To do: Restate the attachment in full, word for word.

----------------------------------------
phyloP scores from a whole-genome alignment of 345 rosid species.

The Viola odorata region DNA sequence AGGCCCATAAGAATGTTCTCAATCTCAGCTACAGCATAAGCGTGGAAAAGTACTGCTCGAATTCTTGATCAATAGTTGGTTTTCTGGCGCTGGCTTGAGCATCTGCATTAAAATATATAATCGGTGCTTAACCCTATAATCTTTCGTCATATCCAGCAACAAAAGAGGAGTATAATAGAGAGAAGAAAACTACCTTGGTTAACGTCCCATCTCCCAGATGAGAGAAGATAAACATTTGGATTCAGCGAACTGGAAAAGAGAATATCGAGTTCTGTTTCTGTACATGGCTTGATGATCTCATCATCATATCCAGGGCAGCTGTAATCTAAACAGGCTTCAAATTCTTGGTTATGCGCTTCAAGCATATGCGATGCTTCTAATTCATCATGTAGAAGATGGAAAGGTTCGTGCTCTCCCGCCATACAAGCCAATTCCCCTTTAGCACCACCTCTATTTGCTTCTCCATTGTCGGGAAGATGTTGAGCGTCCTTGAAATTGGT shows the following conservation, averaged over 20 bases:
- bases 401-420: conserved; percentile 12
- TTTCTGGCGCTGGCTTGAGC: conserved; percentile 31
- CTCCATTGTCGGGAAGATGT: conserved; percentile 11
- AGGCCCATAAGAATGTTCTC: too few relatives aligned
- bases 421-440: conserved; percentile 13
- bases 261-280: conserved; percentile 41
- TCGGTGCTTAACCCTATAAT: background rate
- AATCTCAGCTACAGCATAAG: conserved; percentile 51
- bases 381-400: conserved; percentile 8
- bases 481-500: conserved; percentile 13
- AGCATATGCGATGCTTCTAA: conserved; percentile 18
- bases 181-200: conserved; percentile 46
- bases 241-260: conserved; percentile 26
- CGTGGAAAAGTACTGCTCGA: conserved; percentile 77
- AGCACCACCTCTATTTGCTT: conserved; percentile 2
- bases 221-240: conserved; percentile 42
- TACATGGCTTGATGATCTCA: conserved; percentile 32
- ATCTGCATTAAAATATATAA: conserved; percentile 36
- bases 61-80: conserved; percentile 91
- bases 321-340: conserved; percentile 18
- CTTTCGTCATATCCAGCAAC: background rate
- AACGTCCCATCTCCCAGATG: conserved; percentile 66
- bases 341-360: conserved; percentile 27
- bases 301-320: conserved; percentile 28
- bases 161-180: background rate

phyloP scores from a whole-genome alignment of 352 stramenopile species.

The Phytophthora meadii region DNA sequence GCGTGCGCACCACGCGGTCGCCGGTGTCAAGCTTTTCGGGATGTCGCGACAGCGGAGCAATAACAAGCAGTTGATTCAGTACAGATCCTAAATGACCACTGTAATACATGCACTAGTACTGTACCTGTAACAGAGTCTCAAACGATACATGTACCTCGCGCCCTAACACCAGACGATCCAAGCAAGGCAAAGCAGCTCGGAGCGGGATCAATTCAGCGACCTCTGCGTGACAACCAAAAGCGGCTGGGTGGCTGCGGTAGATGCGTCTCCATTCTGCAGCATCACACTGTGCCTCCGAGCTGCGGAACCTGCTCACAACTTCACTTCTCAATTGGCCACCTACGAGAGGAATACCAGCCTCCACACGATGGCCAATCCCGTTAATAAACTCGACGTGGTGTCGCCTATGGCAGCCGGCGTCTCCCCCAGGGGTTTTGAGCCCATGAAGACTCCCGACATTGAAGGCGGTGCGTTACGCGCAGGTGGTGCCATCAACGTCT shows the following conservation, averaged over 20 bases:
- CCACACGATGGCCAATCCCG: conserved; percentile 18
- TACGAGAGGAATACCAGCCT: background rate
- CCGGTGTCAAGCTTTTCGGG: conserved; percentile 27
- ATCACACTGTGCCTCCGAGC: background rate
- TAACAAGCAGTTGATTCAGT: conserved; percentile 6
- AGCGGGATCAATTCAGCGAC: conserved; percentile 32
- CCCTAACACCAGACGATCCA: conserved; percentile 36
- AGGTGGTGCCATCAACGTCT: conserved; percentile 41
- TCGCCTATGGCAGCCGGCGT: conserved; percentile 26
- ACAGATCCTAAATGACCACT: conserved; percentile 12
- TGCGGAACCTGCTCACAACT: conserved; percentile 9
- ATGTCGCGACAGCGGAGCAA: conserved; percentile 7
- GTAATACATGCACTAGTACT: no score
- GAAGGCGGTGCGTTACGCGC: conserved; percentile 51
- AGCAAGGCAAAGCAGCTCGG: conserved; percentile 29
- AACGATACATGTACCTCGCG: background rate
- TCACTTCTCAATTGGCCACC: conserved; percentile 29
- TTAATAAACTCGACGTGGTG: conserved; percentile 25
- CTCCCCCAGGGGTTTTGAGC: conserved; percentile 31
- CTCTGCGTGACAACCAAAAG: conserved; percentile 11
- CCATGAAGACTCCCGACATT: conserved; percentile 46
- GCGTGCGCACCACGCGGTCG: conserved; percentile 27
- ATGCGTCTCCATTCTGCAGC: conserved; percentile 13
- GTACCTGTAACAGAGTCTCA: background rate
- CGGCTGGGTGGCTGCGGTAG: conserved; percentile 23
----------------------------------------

phyloP scores from a whole-genome alignment of 345 rosid species.

The Viola odorata region DNA sequence AGGCCCATAAGAATGTTCTCAATCTCAGCTACAGCATAAGCGTGGAAAAGTACTGCTCGAATTCTTGATCAATAGTTGGTTTTCTGGCGCTGGCTTGAGCATCTGCATTAAAATATATAATCGGTGCTTAACCCTATAATCTTTCGTCATATCCAGCAACAAAAGAGGAGTATAATAGAGAGAAGAAAACTACCTTGGTTAACGTCCCATCTCCCAGATGAGAGAAGATAAACATTTGGATTCAGCGAACTGGAAAAGAGAATATCGAGTTCTGTTTCTGTACATGGCTTGATGATCTCATCATCATATCCAGGGCAGCTGTAATCTAAACAGGCTTCAAATTCTTGGTTATGCGCTTCAAGCATATGCGATGCTTCTAATTCATCATGTAGAAGATGGAAAGGTTCGTGCTCTCCCGCCATACAAGCCAATTCCCCTTTAGCACCACCTCTATTTGCTTCTCCATTGTCGGGAAGATGTTGAGCGTCCTTGAAATTGGT shows the following conservation, averaged over 20 bases:
- bases 401-420: conserved; percentile 12
- TTTCTGGCGCTGGCTTGAGC: conserved; percentile 31
- CTCCATTGTCGGGAAGATGT: conserved; percentile 11
- AGGCCCATAAGAATGTTCTC: too few relatives aligned
- bases 421-440: conserved; percentile 13
- bases 261-280: conserved; percentile 41
- TCGGTGCTTAACCCTATAAT: background rate
- AATCTCAGCTACAGCATAAG: conserved; percentile 51
- bases 381-400: conserved; percentile 8
- bases 481-500: conserved; percentile 13
- AGCATATGCGATGCTTCTAA: conserved; percentile 18
- bases 181-200: conserved; percentile 46
- bases 241-260: conserved; percentile 26
- CGTGGAAAAGTACTGCTCGA: conserved; percentile 77
- AGCACCACCTCTATTTGCTT: conserved; percentile 2
- bases 221-240: conserved; percentile 42
- TACATGGCTTGATGATCTCA: conserved; percentile 32
- ATCTGCATTAAAATATATAA: conserved; percentile 36
- bases 61-80: conserved; percentile 91
- bases 321-340: conserved; percentile 18
- CTTTCGTCATATCCAGCAAC: background rate
- AACGTCCCATCTCCCAGATG: conserved; percentile 66
- bases 341-360: conserved; percentile 27
- bases 301-320: conserved; percentile 28
- bases 161-180: background rate

phyloP scores from a whole-genome alignment of 352 stramenopile species.

The Phytophthora meadii region DNA sequence GCGTGCGCACCACGCGGTCGCCGGTGTCAAGCTTTTCGGGATGTCGCGACAGCGGAGCAATAACAAGCAGTTGATTCAGTACAGATCCTAAATGACCACTGTAATACATGCACTAGTACTGTACCTGTAACAGAGTCTCAAACGATACATGTACCTCGCGCCCTAACACCAGACGATCCAAGCAAGGCAAAGCAGCTCGGAGCGGGATCAATTCAGCGACCTCTGCGTGACAACCAAAAGCGGCTGGGTGGCTGCGGTAGATGCGTCTCCATTCTGCAGCATCACACTGTGCCTCCGAGCTGCGGAACCTGCTCACAACTTCACTTCTCAATTGGCCACCTACGAGAGGAATACCAGCCTCCACACGATGGCCAATCCCGTTAATAAACTCGACGTGGTGTCGCCTATGGCAGCCGGCGTCTCCCCCAGGGGTTTTGAGCCCATGAAGACTCCCGACATTGAAGGCGGTGCGTTACGCGCAGGTGGTGCCATCAACGTCT shows the following conservation, averaged over 20 bases:
- CCACACGATGGCCAATCCCG: conserved; percentile 18
- TACGAGAGGAATACCAGCCT: background rate
- CCGGTGTCAAGCTTTTCGGG: conserved; percentile 27
- ATCACACTGTGCCTCCGAGC: background rate
- TAACAAGCAGTTGATTCAGT: conserved; percentile 6
- AGCGGGATCAATTCAGCGAC: conserved; percentile 32
- CCCTAACACCAGACGATCCA: conserved; percentile 36
- AGGTGGTGCCATCAACGTCT: conserved; percentile 41
- TCGCCTATGGCAGCCGGCGT: conserved; percentile 26
- ACAGATCCTAAATGACCACT: conserved; percentile 12
- TGCGGAACCTGCTCACAACT: conserved; percentile 9
- ATGTCGCGACAGCGGAGCAA: conserved; percentile 7
- GTAATACATGCACTAGTACT: no score
- GAAGGCGGTGCGTTACGCGC: conserved; percentile 51
- AGCAAGGCAAAGCAGCTCGG: conserved; percentile 29
- AACGATACATGTACCTCGCG: background rate
- TCACTTCTCAATTGGCCACC: conserved; percentile 29
- TTAATAAACTCGACGTGGTG: conserved; percentile 25
- CTCCCCCAGGGGTTTTGAGC: conserved; percentile 31
- CTCTGCGTGACAACCAAAAG: conserved; percentile 11
- CCATGAAGACTCCCGACATT: conserved; percentile 46
- GCGTGCGCACCACGCGGTCG: conserved; percentile 27
- ATGCGTCTCCATTCTGCAGC: conserved; percentile 13
- GTACCTGTAACAGAGTCTCA: background rate
- CGGCTGGGTGGCTGCGGTAG: conserved; percentile 23